“If I ran a commercial real estate firm,” Michel said, “I’d create big, collaborative rooms with walls people can write on and lease the office like a time share, instead of expanding a cubicle farm. That would boost creativity.”

What’s the Split?

Allan Riorda, president/principal with the Columbia office of Lee & Associates, said that physical distancing will be a challenge.

“Nationally, within Lee, some of the bigger concerns about working in an office in markets like New York City. For instance, how are you going to get people into elevators and skyscrapers? Four people in an elevator is nowhere near six feet.”

Riorda thinks there will be some changes with companies “that mainly have sales forces working from the office. But most people will still work 8 to 6 and many firms will need to decide who to base in the office,” he said, “to boost collaboration.”

He thinks the amount of footage leased may not vary much from what was leased pre-COVID-19.

“Some companies will take more space for distancing reasons,” he said, “and you will probably see the return of 10-foot by 8-foot offices that require a bigger footprint, as opposed to the clusters and cubicles  or ‘office hoteling.’ That’s not an option at the moment.”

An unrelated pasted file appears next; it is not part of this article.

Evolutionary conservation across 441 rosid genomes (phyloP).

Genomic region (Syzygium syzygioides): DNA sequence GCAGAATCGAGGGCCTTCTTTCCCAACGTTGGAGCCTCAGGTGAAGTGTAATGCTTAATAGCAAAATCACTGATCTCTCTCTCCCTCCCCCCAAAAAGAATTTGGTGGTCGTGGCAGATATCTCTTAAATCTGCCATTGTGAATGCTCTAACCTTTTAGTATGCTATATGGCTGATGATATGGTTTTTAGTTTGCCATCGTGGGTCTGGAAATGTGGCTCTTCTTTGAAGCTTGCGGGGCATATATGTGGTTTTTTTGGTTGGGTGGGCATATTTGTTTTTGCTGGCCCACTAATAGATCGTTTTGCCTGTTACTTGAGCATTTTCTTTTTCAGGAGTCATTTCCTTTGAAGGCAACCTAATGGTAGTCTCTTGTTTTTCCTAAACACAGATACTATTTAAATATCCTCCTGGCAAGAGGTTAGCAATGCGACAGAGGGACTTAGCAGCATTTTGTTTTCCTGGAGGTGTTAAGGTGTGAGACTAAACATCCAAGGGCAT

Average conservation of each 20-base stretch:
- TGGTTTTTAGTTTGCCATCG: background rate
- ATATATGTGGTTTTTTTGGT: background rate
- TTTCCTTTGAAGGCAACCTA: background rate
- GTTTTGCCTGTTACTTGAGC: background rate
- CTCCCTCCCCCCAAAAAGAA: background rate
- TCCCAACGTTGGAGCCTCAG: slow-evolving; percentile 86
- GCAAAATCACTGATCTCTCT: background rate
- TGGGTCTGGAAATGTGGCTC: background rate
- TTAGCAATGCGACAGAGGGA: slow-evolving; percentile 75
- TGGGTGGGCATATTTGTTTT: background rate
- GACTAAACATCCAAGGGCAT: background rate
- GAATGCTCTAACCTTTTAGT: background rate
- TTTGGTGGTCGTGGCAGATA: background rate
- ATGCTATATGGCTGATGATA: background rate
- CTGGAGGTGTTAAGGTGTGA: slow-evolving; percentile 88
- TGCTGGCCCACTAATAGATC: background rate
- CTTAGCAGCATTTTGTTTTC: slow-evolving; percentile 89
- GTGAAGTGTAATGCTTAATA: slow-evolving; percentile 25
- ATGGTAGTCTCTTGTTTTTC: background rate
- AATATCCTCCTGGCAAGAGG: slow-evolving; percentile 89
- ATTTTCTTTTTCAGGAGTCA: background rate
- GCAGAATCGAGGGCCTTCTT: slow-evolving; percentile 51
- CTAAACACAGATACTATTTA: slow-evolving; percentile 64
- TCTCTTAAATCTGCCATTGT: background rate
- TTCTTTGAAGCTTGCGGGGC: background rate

But all told, said Riorda, there will be some interesting changes. “If a vaccine comes along, all bets are off. At that point, would people prepare for the next pandemic? And when will that occur, if at all, during our lifetimes?”

If the leasing company is a commercial real estate entity, Riorda said, “Companies in our industry don’t necessarily need an office setup, but we do need the collaboration. We’re in and out so much during the day that we would never go above the second floor.”

As for the market, he thinks in the coming months will see “a blip” in upward vacancy.

“Many companies are extending leases, but just for several months,” he said. “It’s a wait-and-see game. I think national companies will have new rules, but for local companies, who knows?”

Not So Fast

Other brokers maintain that it might not be time for a remote revolution.

Owen Rouse, vice president of investment sales for MacKenzie Commercial Real Estate Services, thinks it’s too early to overanalyze what’s basically been an enforced trend.

“There are people who find teleworking efficient,” he said, “but perhaps not as effective” as working in an office.

“Efficacy matters,” said Rouse. “Let’s take a reading on work-from-home successes after nine months, not four. This isn’t just about the boss happening to like it, but the rank-and-file. I don’t think the results across the board will be similar.”

Rouse recalled participating in a “robust discussion” about teleworking that included a participant who is loving working at home. “He doesn’t have dogs, kids or a spouse that has to work at home, too,” he said. “People who live alone or with someone who’s in and out of the house would enjoy it more. It just depends on your situation.”

On MacKenzie’s client front, some clients are buying time making decisions, Rouse said, before committing to a certain space requirement or a lease extension.

“When their leases are up in a year, we’ll see what they want to do,” he said. “We are naturally social beings and want to be around other people.”

By Mark R. Smith | Senior Writer | The Business Monthly | August 2020 Issue